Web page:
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Unit of study_

DESC9675: High Performance Facades

This unit explores advanced building facades and their role in reducing environmental impacts while simultaneously enhancing indoor environment quality for building occupants. Advanced facades are those that are designed, analysed, procured and operated as a system. Optimisation of the often conflicting performance criteria of cooling load, lighting and daylighting, sound isolation, occupant comfort, costs and aesthetics requires an integrated approach from the whole team including architects, project managers, suppliers and engineers, from the earliest stages of the advanced facade design process. Specific topics to be covered in this unit include the integrated design approach to facades, the fundamental building physics determining facade performance, structural facade typologies, solar control facades, daylighting facades, double-skin facades, ventilated facades and dynamic facade systems. Various analytical procedures and simulation tools for the evaluation of high performance facade designs will also be examined. Costs and benefits of various design approaches will also be assessed from both owner and occupant perspectives.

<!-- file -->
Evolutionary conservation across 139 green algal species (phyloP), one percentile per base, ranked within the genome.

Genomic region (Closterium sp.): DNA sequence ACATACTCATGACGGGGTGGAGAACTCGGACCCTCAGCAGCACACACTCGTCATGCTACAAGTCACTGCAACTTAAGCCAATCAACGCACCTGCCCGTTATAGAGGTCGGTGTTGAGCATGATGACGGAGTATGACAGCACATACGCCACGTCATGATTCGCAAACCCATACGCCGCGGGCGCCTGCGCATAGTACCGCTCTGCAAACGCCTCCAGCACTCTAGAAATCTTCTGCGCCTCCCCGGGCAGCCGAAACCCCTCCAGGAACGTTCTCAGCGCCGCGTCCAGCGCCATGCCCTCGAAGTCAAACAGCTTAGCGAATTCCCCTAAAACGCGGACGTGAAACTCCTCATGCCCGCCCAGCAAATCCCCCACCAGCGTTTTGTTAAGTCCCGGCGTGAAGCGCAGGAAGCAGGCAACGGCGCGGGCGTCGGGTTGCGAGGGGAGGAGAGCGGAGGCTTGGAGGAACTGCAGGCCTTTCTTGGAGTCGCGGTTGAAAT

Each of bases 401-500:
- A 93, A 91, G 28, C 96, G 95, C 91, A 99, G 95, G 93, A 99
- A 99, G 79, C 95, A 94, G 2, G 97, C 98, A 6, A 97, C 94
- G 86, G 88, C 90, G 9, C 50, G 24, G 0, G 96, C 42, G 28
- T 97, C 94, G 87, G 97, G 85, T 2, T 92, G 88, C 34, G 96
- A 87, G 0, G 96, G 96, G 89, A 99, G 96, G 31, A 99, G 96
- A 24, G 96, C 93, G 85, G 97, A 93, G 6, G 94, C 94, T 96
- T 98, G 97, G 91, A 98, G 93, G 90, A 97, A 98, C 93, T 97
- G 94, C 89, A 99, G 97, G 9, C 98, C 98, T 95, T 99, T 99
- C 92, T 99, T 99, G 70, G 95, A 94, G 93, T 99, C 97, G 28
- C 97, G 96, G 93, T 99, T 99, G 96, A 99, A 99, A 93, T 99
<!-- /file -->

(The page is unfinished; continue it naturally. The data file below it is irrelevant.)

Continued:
Academic unit Architectural and Design Science
Unit code DESC9675
Unit name High Performance Facades
Session, year
Semester 1, 2021
Attendance mode Block mode
Location Camperdown/Darlington, Sydney
Credit points 6

Enrolment rules

Available to study abroad and exchange students


Teaching staff and contact details

Coordinator Richard de Dear,
Lecturer(s) Haico Schepers ,
Type Description Weight Due Length
Assignment group assignment Façade design
Case study, report and oral presentation
40% Week 06 A3 x 8 pages, 1500 words, 10 minutes
Outcomes assessed: LO1 LO2 LO5
Assignment Schematic design
Design and report
60% Week 13 A3 x 10 pages, 800 words
Outcomes assessed: LO1 LO2 LO3 LO4 LO5
group assignment = group assignment ?
  • Façade design: This assignment will review build-up of facades and the materials used. Teams will build a typical façade module using common materials. In doing so students will assess and evaluate the characteristics and uses of a broad range of materials. Students will work in small groups and will be given example materials to work with. Each group will present their research and critique on the façade build-up, material performance, and estimate the overall performance of the facade system. Groups will look for precedents and examples, and nominate key materials’ performance for the final design.